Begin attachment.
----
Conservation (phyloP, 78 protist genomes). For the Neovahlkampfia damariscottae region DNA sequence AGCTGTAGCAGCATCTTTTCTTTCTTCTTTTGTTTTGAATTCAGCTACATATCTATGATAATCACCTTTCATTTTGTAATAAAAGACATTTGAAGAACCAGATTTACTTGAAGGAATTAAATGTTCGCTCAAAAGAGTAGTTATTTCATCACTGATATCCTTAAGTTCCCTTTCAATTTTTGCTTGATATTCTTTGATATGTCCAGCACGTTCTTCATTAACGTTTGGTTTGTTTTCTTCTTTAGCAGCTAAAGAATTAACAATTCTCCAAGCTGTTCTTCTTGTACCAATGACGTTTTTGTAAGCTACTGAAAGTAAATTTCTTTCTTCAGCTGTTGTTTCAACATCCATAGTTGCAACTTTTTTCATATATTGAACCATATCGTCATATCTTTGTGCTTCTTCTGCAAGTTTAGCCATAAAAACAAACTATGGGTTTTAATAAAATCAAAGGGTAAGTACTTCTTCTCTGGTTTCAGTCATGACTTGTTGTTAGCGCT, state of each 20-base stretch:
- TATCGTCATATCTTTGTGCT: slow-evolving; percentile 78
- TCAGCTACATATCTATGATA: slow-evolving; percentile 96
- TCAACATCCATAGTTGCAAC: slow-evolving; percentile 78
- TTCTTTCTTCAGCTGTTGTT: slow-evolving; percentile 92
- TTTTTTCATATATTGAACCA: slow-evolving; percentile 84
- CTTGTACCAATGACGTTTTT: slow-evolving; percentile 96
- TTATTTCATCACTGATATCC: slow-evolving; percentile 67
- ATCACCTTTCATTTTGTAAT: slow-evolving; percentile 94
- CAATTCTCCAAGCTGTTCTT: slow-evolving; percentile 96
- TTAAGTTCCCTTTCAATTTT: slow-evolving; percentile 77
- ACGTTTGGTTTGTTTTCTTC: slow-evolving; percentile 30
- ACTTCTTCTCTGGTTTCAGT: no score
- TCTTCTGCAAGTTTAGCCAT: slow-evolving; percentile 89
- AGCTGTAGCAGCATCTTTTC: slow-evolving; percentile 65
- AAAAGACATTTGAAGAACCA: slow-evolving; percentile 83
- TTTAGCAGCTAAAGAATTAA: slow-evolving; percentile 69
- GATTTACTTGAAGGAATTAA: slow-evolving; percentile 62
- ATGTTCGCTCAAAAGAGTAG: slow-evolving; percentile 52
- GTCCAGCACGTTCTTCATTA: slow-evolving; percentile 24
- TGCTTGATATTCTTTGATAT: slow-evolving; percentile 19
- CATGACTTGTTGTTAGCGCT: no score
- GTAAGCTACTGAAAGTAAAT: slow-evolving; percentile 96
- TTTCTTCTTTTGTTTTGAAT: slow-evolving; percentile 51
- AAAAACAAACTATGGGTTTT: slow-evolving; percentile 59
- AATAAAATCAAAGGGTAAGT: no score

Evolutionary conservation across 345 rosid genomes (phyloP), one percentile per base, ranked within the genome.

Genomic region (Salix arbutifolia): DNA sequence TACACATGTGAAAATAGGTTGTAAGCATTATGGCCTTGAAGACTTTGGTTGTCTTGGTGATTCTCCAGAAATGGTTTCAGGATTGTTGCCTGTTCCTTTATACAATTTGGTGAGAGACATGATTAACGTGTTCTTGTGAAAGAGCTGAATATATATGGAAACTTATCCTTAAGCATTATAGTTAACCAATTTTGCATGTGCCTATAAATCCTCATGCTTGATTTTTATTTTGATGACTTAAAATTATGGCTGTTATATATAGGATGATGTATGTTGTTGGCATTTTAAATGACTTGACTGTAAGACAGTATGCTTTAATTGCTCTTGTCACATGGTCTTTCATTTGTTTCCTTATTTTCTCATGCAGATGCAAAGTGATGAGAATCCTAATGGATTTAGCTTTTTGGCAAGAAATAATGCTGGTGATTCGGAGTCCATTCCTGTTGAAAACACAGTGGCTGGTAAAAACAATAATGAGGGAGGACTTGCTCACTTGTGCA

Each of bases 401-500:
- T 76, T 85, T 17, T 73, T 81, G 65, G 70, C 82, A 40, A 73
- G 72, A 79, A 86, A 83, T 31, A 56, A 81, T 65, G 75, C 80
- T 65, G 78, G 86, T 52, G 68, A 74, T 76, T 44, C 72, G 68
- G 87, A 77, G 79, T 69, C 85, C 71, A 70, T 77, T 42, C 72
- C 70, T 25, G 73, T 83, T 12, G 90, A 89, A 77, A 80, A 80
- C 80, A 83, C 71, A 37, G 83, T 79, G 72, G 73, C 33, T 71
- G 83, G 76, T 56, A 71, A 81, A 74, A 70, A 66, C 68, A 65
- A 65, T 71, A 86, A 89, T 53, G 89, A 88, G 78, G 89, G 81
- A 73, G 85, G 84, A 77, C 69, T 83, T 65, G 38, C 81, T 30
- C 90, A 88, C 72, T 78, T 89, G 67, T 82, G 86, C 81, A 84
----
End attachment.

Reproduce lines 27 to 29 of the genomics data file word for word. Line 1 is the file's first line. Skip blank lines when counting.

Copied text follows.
Evolutionary conservation across 345 rosid genomes (phyloP), one percentile per base, ranked within the genome.

Genomic region (Salix arbutifolia): DNA sequence TACACATGTGAAAATAGGTTGTAAGCATTATGGCCTTGAAGACTTTGGTTGTCTTGGTGATTCTCCAGAAATGGTTTCAGGATTGTTGCCTGTTCCTTTATACAATTTGGTGAGAGACATGATTAACGTGTTCTTGTGAAAGAGCTGAATATATATGGAAACTTATCCTTAAGCATTATAGTTAACCAATTTTGCATGTGCCTATAAATCCTCATGCTTGATTTTTATTTTGATGACTTAAAATTATGGCTGTTATATATAGGATGATGTATGTTGTTGGCATTTTAAATGACTTGACTGTAAGACAGTATGCTTTAATTGCTCTTGTCACATGGTCTTTCATTTGTTTCCTTATTTTCTCATGCAGATGCAAAGTGATGAGAATCCTAATGGATTTAGCTTTTTGGCAAGAAATAATGCTGGTGATTCGGAGTCCATTCCTGTTGAAAACACAGTGGCTGGTAAAAACAATAATGAGGGAGGACTTGCTCACTTGTGCA

Each of bases 401-500: